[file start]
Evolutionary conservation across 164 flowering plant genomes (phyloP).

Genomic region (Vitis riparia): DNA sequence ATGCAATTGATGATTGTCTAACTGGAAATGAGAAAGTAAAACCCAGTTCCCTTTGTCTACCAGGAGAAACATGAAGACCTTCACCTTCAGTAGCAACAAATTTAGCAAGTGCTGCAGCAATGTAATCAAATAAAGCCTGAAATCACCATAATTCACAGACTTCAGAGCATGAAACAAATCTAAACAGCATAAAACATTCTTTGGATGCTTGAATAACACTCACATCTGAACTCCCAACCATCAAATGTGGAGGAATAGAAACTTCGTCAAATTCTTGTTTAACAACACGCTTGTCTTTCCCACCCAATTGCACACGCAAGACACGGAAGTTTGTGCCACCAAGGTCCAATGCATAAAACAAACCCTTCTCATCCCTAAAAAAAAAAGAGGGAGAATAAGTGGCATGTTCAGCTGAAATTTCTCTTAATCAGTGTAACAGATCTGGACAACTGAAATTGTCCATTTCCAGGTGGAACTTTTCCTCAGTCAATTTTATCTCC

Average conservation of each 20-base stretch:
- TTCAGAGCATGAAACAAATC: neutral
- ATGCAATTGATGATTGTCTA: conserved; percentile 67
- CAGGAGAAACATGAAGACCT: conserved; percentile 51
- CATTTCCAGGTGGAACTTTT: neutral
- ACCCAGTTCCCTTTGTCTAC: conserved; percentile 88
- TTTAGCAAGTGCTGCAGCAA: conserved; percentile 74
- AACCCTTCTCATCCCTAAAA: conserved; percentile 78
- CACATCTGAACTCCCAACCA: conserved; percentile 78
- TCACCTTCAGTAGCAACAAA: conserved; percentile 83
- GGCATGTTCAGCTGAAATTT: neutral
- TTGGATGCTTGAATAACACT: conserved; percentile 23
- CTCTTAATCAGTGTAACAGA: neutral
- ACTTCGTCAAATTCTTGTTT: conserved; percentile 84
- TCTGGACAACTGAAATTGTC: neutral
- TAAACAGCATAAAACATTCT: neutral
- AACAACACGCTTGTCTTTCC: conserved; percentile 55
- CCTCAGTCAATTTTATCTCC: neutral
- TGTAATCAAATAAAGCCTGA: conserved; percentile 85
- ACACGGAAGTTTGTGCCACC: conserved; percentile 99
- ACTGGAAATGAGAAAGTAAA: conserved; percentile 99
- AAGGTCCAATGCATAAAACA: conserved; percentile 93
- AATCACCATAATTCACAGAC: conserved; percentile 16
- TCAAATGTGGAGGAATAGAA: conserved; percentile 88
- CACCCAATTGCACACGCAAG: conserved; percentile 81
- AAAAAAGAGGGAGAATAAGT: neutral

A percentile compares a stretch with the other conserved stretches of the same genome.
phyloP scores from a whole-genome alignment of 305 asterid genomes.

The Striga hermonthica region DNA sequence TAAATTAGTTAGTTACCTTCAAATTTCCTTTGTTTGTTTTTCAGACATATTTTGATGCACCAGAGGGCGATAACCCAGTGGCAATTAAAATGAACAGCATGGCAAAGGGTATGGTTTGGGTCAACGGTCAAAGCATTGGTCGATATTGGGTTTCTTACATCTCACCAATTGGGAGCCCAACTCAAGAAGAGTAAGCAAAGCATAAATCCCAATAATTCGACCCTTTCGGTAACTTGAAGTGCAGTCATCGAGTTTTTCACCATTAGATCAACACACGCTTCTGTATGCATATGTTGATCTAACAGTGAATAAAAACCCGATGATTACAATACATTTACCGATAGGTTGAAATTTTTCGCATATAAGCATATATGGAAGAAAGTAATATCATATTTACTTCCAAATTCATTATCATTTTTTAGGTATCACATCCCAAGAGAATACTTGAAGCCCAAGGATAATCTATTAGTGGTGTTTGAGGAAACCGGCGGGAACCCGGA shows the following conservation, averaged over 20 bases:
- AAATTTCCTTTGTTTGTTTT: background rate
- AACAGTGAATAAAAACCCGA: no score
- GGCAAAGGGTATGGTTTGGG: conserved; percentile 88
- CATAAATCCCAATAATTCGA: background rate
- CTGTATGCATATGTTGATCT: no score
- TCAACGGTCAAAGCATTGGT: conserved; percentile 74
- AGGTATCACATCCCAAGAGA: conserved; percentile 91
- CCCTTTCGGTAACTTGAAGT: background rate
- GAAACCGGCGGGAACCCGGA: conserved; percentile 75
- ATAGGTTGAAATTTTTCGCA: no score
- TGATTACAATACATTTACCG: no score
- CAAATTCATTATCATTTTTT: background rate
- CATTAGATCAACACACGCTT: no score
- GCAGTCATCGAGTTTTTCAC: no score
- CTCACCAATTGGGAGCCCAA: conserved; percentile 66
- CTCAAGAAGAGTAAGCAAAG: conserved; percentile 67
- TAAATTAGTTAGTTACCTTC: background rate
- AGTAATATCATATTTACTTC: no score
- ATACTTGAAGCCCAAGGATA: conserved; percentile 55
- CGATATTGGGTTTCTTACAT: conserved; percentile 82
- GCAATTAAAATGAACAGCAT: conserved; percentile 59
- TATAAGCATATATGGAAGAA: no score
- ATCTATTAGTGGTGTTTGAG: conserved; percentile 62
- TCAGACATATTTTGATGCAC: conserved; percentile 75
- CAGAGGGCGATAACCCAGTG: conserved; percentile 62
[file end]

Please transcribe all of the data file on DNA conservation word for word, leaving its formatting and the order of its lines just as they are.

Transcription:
Evolutionary conservation across 164 flowering plant genomes (phyloP).

Genomic region (Vitis riparia): DNA sequence ATGCAATTGATGATTGTCTAACTGGAAATGAGAAAGTAAAACCCAGTTCCCTTTGTCTACCAGGAGAAACATGAAGACCTTCACCTTCAGTAGCAACAAATTTAGCAAGTGCTGCAGCAATGTAATCAAATAAAGCCTGAAATCACCATAATTCACAGACTTCAGAGCATGAAACAAATCTAAACAGCATAAAACATTCTTTGGATGCTTGAATAACACTCACATCTGAACTCCCAACCATCAAATGTGGAGGAATAGAAACTTCGTCAAATTCTTGTTTAACAACACGCTTGTCTTTCCCACCCAATTGCACACGCAAGACACGGAAGTTTGTGCCACCAAGGTCCAATGCATAAAACAAACCCTTCTCATCCCTAAAAAAAAAAGAGGGAGAATAAGTGGCATGTTCAGCTGAAATTTCTCTTAATCAGTGTAACAGATCTGGACAACTGAAATTGTCCATTTCCAGGTGGAACTTTTCCTCAGTCAATTTTATCTCC

Average conservation of each 20-base stretch:
- TTCAGAGCATGAAACAAATC: neutral
- ATGCAATTGATGATTGTCTA: conserved; percentile 67
- CAGGAGAAACATGAAGACCT: conserved; percentile 51
- CATTTCCAGGTGGAACTTTT: neutral
- ACCCAGTTCCCTTTGTCTAC: conserved; percentile 88
- TTTAGCAAGTGCTGCAGCAA: conserved; percentile 74
- AACCCTTCTCATCCCTAAAA: conserved; percentile 78
- CACATCTGAACTCCCAACCA: conserved; percentile 78
- TCACCTTCAGTAGCAACAAA: conserved; percentile 83
- GGCATGTTCAGCTGAAATTT: neutral
- TTGGATGCTTGAATAACACT: conserved; percentile 23
- CTCTTAATCAGTGTAACAGA: neutral
- ACTTCGTCAAATTCTTGTTT: conserved; percentile 84
- TCTGGACAACTGAAATTGTC: neutral
- TAAACAGCATAAAACATTCT: neutral
- AACAACACGCTTGTCTTTCC: conserved; percentile 55
- CCTCAGTCAATTTTATCTCC: neutral
- TGTAATCAAATAAAGCCTGA: conserved; percentile 85
- ACACGGAAGTTTGTGCCACC: conserved; percentile 99
- ACTGGAAATGAGAAAGTAAA: conserved; percentile 99
- AAGGTCCAATGCATAAAACA: conserved; percentile 93
- AATCACCATAATTCACAGAC: conserved; percentile 16
- TCAAATGTGGAGGAATAGAA: conserved; percentile 88
- CACCCAATTGCACACGCAAG: conserved; percentile 81
- AAAAAAGAGGGAGAATAAGT: neutral

A percentile compares a stretch with the other conserved stretches of the same genome.
phyloP scores from a whole-genome alignment of 305 asterid genomes.

The Striga hermonthica region DNA sequence TAAATTAGTTAGTTACCTTCAAATTTCCTTTGTTTGTTTTTCAGACATATTTTGATGCACCAGAGGGCGATAACCCAGTGGCAATTAAAATGAACAGCATGGCAAAGGGTATGGTTTGGGTCAACGGTCAAAGCATTGGTCGATATTGGGTTTCTTACATCTCACCAATTGGGAGCCCAACTCAAGAAGAGTAAGCAAAGCATAAATCCCAATAATTCGACCCTTTCGGTAACTTGAAGTGCAGTCATCGAGTTTTTCACCATTAGATCAACACACGCTTCTGTATGCATATGTTGATCTAACAGTGAATAAAAACCCGATGATTACAATACATTTACCGATAGGTTGAAATTTTTCGCATATAAGCATATATGGAAGAAAGTAATATCATATTTACTTCCAAATTCATTATCATTTTTTAGGTATCACATCCCAAGAGAATACTTGAAGCCCAAGGATAATCTATTAGTGGTGTTTGAGGAAACCGGCGGGAACCCGGA shows the following conservation, averaged over 20 bases:
- AAATTTCCTTTGTTTGTTTT: background rate
- AACAGTGAATAAAAACCCGA: no score
- GGCAAAGGGTATGGTTTGGG: conserved; percentile 88
- CATAAATCCCAATAATTCGA: background rate
- CTGTATGCATATGTTGATCT: no score
- TCAACGGTCAAAGCATTGGT: conserved; percentile 74
- AGGTATCACATCCCAAGAGA: conserved; percentile 91
- CCCTTTCGGTAACTTGAAGT: background rate
- GAAACCGGCGGGAACCCGGA: conserved; percentile 75
- ATAGGTTGAAATTTTTCGCA: no score
- TGATTACAATACATTTACCG: no score
- CAAATTCATTATCATTTTTT: background rate
- CATTAGATCAACACACGCTT: no score
- GCAGTCATCGAGTTTTTCAC: no score
- CTCACCAATTGGGAGCCCAA: conserved; percentile 66
- CTCAAGAAGAGTAAGCAAAG: conserved; percentile 67
- TAAATTAGTTAGTTACCTTC: background rate
- AGTAATATCATATTTACTTC: no score
- ATACTTGAAGCCCAAGGATA: conserved; percentile 55
- CGATATTGGGTTTCTTACAT: conserved; percentile 82
- GCAATTAAAATGAACAGCAT: conserved; percentile 59
- TATAAGCATATATGGAAGAA: no score
- ATCTATTAGTGGTGTTTGAG: conserved; percentile 62
- TCAGACATATTTTGATGCAC: conserved; percentile 75
- CAGAGGGCGATAACCCAGTG: conserved; percentile 62